When it comes to your job, you may have little control over who you have to work with. This can lead to different types of issues, including workplace bullying. If you encounter a bully where you work, you can still stay safe while on the job. Here’s a look at ways to do this.
How to Spot a Workplace Bully
If you are trying to determine when you are being bullied in the workplace, there are a few ways to tell. In some instances, a person may try to control you at work, or they might attempt to make you seem incompetent when it comes to being able to do your job.
Here are a few examples:
- When a person is constantly saying bad things about you or talking down to you.
- If an individual always gives unwanted advice on your job performance.
- When a coworker is intentionally messing up a project to make you look bad.
- Once someone starts to suggest that you go work somewhere else instead of the company you are employed with.
To find out more about bullying, you can check out this website.
What You Can Do
You do not need to endure bullying in the workplace. You have a few options available to you if you are affected by a bully when you are on the clock.
Talk to Human Resources
One approach is reporting a bully to human resources. This is usually the department to talk to if you encounter an issue with someone you work with. There is often a plan in place, where the department will investigate the matter you bring to them.
It may be helpful for you to have evidence, when possible, to provide to HR. For instance, if a coworker has threatened you through text message or email, or you have written down when they have insulted you, the HR department may want to look at these documents.
You can ask your representative what the policies are on bullying, so you know what your rights are as an employee as well.
Talk to Others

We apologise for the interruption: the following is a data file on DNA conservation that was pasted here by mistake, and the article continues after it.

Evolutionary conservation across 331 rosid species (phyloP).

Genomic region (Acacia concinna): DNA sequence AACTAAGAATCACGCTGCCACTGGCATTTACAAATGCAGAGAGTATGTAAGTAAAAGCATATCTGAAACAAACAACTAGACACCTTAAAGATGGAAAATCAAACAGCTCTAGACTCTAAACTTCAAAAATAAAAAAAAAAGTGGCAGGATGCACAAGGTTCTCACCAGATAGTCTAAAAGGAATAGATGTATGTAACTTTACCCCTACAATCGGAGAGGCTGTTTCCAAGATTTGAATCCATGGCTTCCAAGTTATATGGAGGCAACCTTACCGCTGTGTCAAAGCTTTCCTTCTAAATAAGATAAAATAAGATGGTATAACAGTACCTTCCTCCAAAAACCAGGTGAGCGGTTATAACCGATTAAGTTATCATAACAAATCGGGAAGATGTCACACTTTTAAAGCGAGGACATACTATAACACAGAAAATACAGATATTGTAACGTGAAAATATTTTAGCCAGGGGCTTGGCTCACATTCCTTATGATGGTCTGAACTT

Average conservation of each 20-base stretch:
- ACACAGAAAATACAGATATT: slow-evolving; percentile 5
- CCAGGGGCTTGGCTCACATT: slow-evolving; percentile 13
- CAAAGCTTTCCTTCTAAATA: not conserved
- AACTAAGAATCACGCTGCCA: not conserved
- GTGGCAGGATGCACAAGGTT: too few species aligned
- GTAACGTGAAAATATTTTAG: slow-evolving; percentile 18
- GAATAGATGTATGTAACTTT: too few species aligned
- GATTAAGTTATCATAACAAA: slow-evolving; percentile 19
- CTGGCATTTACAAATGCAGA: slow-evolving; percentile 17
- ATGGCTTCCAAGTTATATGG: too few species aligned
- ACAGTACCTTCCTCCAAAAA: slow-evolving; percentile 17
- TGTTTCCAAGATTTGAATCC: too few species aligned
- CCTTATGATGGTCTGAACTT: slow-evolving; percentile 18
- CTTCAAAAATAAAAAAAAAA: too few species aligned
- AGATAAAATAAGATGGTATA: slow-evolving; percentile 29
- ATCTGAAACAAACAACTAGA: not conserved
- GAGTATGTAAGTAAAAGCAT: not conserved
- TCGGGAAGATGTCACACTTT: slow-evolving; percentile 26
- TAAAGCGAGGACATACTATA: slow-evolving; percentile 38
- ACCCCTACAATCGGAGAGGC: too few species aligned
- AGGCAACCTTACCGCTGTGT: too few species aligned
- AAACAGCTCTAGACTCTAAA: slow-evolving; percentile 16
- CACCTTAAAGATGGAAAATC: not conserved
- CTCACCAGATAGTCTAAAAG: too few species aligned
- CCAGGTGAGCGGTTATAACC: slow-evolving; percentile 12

If you don’t feel safe at work, this may be an issue that you want to talk to your friends and family about. While you can talk to other workers in your department about the bully, this may not be a good idea, since they might find out that you were discussing them. While this isn’t against the rules, it could hurt your HR case against them.
Instead, tell a friend how you are being treated at work and what is being said to you. They may be able to provide perspective or advice. Perhaps they have experienced bullying at work as well and they can tell you how they handled the situation.
Talk to a Therapist
When you feel like your mental health has been affected by a bully at your job, it may be necessary to talk to a therapist about what is occurring. They should be able to provide professional advice and treatment options if these are necessary.
Moreover, they will likely offer a greater understanding of your rights at work, so you can know what recourse is out there for you to take advantage of. You may also talk to them about how to defuse situations with your coworkers and options for alleviating any anxiety you are experiencing as well.
Workplace bullying can happen to you, but you don’t have to be silent about it. You can go to your human resources department to report mistreatment. Additionally, you may want to discuss what you are going through to a loved one or a therapist. No matter who you choose to confide in, you can gain valuable insight and determine what you want to do about the bullying you are facing.